I gathered up all the traps that I put out, and I'm redoing the bait. As I said the traps really seemed to work for a few weeks. But now even if with fresh bait, the ants seem to mostly ignore them. When I put in fresh bait I may have use too much borax. The ratio is very important to these particular ants, slightly too high and they'll ignore the bait. ....or at least now they'll ignore the bait. I may be reading too much into it, but on some of the traps I know I put too much borax, because it killed the ants in the tap. Which isn't what you want, you want the ants to feed on it, and take it back to their hives. But after a few weeks the ants seemed to learn (?) They ignored the traps that had previously attracted so many of their dead comrades.
When I bait these traps I'm keeping the ratio of borax to bait, 1:20. 1 part borax, 20 parts bait. I'll see if the lower dose has any effect.
....the battle continues.
07-15-2018, 11:43 AM
Qvox, don't stop writing just because no one is replying with suggestions.
Your theory about having Argentine ants that are displacing fire ants is supported here: https://news.utexas.edu/2013/05/16/i...searchers-find
I liked this quote from the article: "The whole system has changed around fire ants. Things that can't tolerate fire ants are gone. Many that can have flourished. New things have come in. Now we are going to go through and whack the fire ants and put something in its place that has a very different biology. There are going to be a lot of changes that come from that."
You remind me how things could be worse where I am.
07-15-2018, 01:11 PM
I will be watching this also, I am in Nc so not far away!
07-15-2018, 01:29 PM
Man, that sucks. I just read up on them and dread the day they arrive this far north, but it appears they will eventually. There have been some successful efforts at eradication by poisoning on an island, but you cant possibly do that unless you have just one small (millions) colony nearby. It is interesting that they are similar to bees, but with several queens per colony. If you can get them to take the bait to the colony and kill ALL of the queens, success has been had. I am sure you must have read all of this. From what I have read, various types of mechanical barriers are somewhat successful and I am sure you have researched all of that. So, just thinking out loud here, but perhaps you can devise a robber screen for ants? Put your thinking cap on and maybe you can come up with something that will help a lot of people. Maybe a "moat" built into a robber screen with a top entrance for the bees? What about just running a top entrance only with a baffle underneath with grease on the underside (sort of like an anti-squirrel device for bird feeders) Do chickens eat them? What do beekeepers in Argentina and other countries where they have been around a while do? Like I said, just thinking out loud so my ideas may be totally stupid. Keep us posted. Best of luck, J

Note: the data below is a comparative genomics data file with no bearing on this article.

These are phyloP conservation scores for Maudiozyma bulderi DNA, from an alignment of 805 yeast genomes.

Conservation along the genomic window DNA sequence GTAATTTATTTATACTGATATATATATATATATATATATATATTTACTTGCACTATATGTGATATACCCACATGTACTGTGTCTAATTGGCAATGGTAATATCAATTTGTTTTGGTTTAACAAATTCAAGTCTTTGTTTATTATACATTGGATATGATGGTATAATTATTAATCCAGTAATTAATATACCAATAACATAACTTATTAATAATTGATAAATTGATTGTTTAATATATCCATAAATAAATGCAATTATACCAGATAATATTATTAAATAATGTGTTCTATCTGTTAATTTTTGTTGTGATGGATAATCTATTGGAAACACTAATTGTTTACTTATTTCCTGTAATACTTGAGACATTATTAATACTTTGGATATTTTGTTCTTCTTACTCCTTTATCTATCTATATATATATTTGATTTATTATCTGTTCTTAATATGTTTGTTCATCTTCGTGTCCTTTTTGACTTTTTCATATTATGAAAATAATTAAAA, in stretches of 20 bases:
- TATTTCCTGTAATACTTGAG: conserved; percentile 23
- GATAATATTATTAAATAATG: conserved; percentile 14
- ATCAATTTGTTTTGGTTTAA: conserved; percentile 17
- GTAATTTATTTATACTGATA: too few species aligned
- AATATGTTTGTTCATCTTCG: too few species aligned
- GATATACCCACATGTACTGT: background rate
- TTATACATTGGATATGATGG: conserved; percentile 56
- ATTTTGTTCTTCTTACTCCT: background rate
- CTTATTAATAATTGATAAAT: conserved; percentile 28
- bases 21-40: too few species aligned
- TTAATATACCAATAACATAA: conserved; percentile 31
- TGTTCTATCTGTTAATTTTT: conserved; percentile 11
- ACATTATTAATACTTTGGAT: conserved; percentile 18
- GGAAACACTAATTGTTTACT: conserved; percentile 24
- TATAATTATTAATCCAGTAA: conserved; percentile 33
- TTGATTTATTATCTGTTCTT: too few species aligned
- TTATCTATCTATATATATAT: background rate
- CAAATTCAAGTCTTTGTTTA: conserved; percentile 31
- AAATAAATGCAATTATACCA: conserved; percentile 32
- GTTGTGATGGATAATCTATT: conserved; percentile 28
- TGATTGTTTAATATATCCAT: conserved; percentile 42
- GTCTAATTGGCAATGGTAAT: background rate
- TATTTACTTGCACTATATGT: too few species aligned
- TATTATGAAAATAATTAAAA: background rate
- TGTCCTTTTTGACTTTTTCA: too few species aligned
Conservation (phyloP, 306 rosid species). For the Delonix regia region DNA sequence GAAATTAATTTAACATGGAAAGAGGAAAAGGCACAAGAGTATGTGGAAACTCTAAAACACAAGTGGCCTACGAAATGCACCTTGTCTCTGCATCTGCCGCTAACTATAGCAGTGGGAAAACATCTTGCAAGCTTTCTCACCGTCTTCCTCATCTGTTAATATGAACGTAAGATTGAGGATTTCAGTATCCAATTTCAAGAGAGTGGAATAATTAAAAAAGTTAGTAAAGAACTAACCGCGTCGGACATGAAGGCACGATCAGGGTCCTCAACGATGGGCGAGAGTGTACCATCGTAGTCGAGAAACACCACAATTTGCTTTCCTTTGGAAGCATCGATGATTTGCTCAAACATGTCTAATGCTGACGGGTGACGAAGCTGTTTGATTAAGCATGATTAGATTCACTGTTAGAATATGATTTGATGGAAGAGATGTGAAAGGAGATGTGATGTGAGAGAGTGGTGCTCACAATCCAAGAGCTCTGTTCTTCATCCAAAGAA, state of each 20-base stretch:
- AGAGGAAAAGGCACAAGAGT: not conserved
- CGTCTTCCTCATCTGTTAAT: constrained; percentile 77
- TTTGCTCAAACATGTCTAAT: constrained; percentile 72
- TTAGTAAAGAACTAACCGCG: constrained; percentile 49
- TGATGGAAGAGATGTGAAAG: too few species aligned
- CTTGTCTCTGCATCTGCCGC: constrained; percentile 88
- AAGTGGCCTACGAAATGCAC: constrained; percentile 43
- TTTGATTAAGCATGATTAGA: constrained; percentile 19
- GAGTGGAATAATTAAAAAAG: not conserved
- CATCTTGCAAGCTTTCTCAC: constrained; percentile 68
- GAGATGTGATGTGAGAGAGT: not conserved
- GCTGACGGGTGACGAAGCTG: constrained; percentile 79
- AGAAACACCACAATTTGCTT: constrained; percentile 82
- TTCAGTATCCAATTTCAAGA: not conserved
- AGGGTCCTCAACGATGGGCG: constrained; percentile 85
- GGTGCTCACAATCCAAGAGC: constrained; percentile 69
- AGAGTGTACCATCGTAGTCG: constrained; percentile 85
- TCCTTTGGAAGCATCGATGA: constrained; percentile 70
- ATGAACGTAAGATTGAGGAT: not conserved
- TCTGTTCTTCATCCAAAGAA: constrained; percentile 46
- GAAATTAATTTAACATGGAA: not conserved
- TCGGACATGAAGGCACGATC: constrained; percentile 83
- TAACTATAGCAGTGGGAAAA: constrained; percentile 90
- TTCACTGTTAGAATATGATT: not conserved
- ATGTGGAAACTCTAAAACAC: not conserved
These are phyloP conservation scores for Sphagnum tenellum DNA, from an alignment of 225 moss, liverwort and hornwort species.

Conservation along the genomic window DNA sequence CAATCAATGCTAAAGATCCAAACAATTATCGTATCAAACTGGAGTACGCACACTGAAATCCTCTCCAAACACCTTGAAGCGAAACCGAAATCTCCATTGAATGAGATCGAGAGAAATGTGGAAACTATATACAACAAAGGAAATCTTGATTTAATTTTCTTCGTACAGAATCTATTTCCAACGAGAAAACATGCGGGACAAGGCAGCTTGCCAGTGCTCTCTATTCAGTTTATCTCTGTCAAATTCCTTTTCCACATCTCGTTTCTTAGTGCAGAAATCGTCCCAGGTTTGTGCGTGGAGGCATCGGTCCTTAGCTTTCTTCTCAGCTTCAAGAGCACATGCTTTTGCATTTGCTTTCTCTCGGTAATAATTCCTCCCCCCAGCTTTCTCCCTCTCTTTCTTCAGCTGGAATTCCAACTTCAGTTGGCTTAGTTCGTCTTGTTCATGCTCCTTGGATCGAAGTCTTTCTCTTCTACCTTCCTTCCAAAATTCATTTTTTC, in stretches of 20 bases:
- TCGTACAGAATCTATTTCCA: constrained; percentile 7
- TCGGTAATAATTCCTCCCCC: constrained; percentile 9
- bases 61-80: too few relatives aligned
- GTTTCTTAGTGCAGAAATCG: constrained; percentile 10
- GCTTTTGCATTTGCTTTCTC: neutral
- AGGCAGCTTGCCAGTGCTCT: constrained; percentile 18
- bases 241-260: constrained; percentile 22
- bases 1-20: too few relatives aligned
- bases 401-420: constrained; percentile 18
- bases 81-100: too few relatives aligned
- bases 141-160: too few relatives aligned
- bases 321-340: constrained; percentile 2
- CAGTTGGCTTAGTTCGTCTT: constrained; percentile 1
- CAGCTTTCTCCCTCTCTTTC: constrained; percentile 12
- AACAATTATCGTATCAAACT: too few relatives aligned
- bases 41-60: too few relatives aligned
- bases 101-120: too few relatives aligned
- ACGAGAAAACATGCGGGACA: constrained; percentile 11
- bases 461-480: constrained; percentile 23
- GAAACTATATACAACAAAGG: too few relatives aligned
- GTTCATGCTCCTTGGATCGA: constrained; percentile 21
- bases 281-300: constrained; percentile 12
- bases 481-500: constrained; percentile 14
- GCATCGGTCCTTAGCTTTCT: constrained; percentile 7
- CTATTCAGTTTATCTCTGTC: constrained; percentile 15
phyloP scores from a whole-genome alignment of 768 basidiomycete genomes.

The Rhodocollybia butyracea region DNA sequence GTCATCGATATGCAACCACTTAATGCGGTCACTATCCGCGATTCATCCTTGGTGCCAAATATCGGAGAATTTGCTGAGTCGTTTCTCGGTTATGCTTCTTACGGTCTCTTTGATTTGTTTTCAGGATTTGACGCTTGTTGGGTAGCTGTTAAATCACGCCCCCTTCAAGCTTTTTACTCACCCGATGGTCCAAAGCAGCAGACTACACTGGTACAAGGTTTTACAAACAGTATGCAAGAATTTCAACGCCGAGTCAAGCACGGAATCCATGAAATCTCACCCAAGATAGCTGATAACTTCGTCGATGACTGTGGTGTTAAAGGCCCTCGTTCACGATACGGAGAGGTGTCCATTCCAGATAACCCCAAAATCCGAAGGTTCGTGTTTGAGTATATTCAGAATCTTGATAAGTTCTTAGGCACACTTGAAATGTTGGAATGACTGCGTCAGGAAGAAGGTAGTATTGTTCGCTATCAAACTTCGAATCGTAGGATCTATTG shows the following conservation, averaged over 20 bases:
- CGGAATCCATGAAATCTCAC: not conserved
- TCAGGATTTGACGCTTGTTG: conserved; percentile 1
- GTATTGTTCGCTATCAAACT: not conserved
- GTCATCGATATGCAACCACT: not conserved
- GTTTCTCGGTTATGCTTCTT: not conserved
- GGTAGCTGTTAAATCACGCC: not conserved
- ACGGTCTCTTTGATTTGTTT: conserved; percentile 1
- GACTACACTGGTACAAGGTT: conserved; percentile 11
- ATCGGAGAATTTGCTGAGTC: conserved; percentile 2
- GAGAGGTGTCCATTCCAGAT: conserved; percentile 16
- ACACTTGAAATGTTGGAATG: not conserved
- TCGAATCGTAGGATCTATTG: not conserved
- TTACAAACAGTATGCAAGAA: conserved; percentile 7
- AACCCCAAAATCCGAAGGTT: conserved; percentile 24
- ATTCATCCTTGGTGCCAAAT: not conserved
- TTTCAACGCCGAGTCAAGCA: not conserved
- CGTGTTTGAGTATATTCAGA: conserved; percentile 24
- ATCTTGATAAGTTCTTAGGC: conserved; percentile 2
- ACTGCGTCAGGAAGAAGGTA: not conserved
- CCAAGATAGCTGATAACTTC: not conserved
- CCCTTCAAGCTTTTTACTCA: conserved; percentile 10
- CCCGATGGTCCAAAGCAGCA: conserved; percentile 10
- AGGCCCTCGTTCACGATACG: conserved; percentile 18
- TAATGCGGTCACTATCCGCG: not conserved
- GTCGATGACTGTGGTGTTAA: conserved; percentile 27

07-20-2018, 03:26 PM
The problem seems to have abated.
There are still ants on the property, but the mass attacks on the hive seem to have stopped. The lower concentration of Borax seems to have been the trick. Doing some research that's all Terro ant bait is, a 1-2% concentration of borax and bait. Don't make the mistake I made. Don't follow some of the recipies online that call for 1:3 or 1:6 borax to bait. It's too high. If you have a lot of dead ants in the traps, your concentration is too high. You want them to take the bait back to their queens.